This column was originally published on Sept. 26, 2016, and because of the comments of the president, it’s very relevant almost a year to the day. I am heartened to see the protests against police brutality on minorities rising to such a prominent level in the American debate. Now let’s remember how silly it is that people get upset when people take a knee to a song about a fort being bombarded.
Another week of the NFL is coming to a close, which means we have another round of reports and hot takes on the National Anthem, and who did and didn’t kneel in protest. On one side are supporters, who argue that 49ers backup quarterback Colin Kaepernick is right to use his stage to speak out against the injustice of police officers shooting unarmed black people, on the other are the people who say to not stand for the National Anthem is an insult against the troops/all cops everywhere/America/insert broad apolitical group used for political gain here.
Kaepernick’s protests have inspired others to join him, even in other sports. They have also brought down a lot of heat from talking heads on TV and police unions alike. Which lead to the Seattle Seahawks doing a “protest” so careful not to offend either side it had no purpose. The issue is far from resolved, and it seems like every week another controversial shooting makes headlines.
In the suit, the foundation alleges that the NSA’s efforts to track communication with people not in the U.S. violates U.S. citizen’s rights to free speech. They argue that, by tapping into the backbone to collect data on Internet use, the NSA is “straining the backbone of democracy” and “inevitably scoops up data unrelated to any target and will also include domestic communications, violating the rules governing what the NSA can spy on.”
Besides, if NSA needs data on anything important, they can do what the rest of us do already: go to Wikipedia.
It appears that the U.S. Supreme Court fancies boobs. It seems a bit early in the year for the highest court in the land to start making hnews, but there you have it. I mean, we all knew that Justice Clarence Thomas was big on the ladies, and it certainly makes sense that the lady justices would be in support of women, but still.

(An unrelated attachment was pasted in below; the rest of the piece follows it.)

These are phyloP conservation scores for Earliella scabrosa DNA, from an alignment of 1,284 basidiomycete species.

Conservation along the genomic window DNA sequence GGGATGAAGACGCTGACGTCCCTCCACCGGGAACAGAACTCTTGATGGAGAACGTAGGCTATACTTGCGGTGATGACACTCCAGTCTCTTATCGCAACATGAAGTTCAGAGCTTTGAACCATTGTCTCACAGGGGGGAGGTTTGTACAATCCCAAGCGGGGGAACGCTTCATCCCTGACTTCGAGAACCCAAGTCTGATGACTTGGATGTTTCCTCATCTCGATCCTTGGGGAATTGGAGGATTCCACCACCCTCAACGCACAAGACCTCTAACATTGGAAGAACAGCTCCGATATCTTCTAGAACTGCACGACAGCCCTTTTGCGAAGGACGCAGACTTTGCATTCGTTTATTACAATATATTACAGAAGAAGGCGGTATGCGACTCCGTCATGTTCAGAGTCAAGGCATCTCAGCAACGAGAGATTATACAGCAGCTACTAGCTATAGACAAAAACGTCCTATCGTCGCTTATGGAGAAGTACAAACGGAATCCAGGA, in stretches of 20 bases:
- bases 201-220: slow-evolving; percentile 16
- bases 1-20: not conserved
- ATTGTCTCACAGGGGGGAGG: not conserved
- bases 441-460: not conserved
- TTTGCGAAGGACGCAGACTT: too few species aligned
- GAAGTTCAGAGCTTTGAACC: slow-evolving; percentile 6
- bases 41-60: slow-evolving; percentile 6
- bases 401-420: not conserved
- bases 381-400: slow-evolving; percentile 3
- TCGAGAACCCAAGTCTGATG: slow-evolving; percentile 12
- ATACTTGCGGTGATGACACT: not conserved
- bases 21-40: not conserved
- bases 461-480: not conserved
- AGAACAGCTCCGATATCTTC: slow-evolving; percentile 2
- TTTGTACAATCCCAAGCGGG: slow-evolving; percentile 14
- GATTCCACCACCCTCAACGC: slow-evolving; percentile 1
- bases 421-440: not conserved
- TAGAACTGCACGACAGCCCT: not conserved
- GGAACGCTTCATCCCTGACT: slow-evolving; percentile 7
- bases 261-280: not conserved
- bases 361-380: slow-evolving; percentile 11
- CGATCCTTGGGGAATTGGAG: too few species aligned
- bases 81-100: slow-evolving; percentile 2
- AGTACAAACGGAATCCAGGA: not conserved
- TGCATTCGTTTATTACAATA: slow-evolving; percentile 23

You don’t know what I’m talking about? The Supreme Court decided not to hear the “I (heart) boobies” wristband case, which probably would have resulted in the greatest headlines in the court’s history. That means that the federal appeals court’s ruling that such bracelets are OK for students to wear will stance.
We’d like to extend a hearty congratulations to Comedy Central for almost having the courage to strike a blow for comedy and free expression.
Despite the “warnings” of a group of online Al-Qaeda wannabes, the network did air the 201st episode of South Park, which was the continuation of a two-part story concerning Muhammad and other figures the show has lampooned over the years.
Unfortunately, they also added extra bleeps, including over any mention of the name of Muhammad and the entire “I’ve learned something today …” exchange at the end. (We’d include footage, but Comedy Central refuses to release it online.)
That’s right: they covered the whole point of the episode with a long, offensive, caterwauling screech that we could still hear every time we closed our eyes to go to sleep last night. There are probably animals that are still running towards cable offices, trying to figure out who called them.
So, bravo, Comedy Central. Your cowardly sensibilities won out again, which have brought us such safe choices as “The Jeff Dunham Show” and “The Blue Collar Comedy Show.”
Remind us again: when has the safe choice ever worked out for you?
… then garner pity by attempting it again. And again.
Erik Estavillo is back, and this time, he means it! Not content with getting his ludicrous case thrown out of court, Estavillo has decided to appeal the decision, determined to make Sony pay for the mental anguish that a PSN ban allegedly inflicted on him.
Not only will Estavillo appeal the original case, he has also filed a new civil claim against Sony, demanding $108,000 compensation. This is quite a significant boost to his original claim, which “only” asked for $55,000. Estavillo claims that Sony’s banning caused him “pain and suffering” and violated his rights to free speech. He also alleges that he had money invested in his PSN account, which amounts to theft on the part of Sony.
Protesters are canvasing the streets of the nation’s capitol today, sustaining themselves on the leftovers in trashcans from Tuesday’s inauguration/big-ass balls. They’re marking the anniversary of Roe v. Wade, the only Supreme Court case most Americans can name, which made abortion legal in the United States.
Oh, but they’re not burning babies like their hippie forebears. No, they want abortion made illegal again.
This Web site supports free speech and all consequences that result from it, but don’t these people know what they’re asking for?
Parents have maintained order in the great nation of ours with a threat: “I brought you into this world, and I can take you back out of it.” As we’ve mentioned before, this threat does not work if it is an empty one. It will only work if some parents occasionally take their children out of the world, and if others refuse to bring their children into the world. (You know, to punish them for presumably making a #2 inside of you.)
So, how can you bring your well-behaved teenage children to sleep-ins (no, really) to protest the actions of others that enabled you to raise them? Hypocrites.